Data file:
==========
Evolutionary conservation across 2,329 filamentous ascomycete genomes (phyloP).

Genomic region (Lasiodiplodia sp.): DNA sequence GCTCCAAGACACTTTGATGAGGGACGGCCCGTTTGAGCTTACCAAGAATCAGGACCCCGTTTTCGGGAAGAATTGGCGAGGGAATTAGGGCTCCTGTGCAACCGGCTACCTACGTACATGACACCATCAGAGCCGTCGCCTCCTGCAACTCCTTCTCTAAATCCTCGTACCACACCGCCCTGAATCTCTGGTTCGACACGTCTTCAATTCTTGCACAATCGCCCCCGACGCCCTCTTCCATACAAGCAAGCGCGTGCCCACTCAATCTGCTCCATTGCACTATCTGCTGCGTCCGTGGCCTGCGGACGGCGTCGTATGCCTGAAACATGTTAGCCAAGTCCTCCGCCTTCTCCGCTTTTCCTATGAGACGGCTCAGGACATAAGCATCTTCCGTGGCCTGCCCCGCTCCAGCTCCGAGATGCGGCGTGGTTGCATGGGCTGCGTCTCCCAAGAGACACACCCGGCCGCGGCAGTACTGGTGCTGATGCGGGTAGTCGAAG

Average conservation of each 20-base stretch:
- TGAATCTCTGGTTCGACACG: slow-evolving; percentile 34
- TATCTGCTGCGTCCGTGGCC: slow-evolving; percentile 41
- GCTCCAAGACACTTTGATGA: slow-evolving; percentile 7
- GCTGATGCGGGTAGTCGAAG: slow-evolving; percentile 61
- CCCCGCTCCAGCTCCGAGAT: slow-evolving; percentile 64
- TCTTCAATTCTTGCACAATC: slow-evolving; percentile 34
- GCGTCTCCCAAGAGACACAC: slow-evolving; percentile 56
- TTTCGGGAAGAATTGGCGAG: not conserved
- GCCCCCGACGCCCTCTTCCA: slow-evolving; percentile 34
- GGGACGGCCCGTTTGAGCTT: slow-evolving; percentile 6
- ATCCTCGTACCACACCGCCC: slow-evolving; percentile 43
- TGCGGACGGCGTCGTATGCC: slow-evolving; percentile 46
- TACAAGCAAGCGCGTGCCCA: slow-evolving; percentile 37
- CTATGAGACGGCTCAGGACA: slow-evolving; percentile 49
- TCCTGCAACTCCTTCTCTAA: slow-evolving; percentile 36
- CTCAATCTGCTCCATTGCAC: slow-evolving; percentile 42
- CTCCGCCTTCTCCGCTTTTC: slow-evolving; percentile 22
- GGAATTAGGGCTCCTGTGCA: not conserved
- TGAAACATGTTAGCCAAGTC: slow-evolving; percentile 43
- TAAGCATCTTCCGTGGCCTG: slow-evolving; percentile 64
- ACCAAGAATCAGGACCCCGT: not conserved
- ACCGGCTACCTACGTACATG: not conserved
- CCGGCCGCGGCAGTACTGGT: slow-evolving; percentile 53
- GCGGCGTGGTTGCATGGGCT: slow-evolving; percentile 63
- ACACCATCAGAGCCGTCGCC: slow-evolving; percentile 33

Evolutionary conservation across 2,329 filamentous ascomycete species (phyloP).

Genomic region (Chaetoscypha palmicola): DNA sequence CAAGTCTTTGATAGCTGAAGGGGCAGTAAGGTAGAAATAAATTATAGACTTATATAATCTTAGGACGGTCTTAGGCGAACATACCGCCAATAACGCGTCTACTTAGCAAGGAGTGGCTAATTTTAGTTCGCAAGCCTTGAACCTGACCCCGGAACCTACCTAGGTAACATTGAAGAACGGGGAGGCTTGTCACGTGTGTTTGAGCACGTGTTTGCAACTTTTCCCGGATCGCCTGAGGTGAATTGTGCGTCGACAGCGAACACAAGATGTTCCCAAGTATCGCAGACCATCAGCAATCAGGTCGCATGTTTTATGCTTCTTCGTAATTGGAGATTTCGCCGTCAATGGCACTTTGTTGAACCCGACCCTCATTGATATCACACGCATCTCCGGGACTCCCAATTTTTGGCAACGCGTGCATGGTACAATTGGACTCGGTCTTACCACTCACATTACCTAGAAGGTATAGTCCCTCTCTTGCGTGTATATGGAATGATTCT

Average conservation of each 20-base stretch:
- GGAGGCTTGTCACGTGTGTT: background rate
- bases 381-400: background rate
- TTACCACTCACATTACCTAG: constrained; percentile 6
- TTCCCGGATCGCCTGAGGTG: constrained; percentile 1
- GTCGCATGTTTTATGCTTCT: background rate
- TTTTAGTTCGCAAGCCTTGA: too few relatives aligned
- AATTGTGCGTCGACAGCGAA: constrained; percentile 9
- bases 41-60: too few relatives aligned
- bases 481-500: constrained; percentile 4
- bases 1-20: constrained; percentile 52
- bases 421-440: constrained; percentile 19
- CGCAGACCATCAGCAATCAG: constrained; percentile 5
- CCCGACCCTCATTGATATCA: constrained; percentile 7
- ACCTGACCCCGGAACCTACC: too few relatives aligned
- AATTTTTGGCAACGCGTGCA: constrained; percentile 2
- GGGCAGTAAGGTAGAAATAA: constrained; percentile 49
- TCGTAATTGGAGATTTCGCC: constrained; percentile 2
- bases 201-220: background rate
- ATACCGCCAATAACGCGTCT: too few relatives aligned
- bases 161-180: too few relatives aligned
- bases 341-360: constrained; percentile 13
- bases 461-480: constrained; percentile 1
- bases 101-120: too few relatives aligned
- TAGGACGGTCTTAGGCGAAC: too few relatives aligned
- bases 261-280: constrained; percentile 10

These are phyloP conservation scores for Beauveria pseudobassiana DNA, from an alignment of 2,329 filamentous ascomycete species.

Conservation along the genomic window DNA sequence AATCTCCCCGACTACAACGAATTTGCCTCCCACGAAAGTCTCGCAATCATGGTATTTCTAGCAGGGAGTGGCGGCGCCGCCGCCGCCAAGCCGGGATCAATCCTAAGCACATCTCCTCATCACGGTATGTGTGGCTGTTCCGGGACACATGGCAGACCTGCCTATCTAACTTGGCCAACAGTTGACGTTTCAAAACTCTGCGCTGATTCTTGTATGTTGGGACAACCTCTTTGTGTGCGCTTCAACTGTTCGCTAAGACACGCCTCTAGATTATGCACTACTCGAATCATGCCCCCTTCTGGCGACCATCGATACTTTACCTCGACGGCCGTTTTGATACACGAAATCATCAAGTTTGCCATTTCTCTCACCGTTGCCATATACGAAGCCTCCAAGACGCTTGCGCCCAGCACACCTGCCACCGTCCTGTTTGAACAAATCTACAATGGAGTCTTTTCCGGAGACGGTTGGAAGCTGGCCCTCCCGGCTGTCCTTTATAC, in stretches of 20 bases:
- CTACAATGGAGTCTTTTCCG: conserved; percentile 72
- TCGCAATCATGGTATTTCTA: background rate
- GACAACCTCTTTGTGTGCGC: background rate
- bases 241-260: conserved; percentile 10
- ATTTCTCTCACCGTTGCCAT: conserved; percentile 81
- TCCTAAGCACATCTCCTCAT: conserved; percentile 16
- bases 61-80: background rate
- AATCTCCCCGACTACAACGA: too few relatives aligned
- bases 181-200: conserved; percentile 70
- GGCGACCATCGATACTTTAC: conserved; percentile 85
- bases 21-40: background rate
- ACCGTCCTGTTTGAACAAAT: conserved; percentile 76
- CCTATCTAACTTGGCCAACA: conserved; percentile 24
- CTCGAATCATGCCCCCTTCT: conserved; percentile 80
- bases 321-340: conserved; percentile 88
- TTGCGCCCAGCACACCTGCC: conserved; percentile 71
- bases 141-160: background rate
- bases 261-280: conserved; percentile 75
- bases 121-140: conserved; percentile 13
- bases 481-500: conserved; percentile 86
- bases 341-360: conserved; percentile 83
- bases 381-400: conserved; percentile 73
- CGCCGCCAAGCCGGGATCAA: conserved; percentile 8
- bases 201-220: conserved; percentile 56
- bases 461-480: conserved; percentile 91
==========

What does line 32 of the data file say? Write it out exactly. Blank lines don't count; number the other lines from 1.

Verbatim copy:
- GGAGGCTTGTCACGTGTGTT: background rate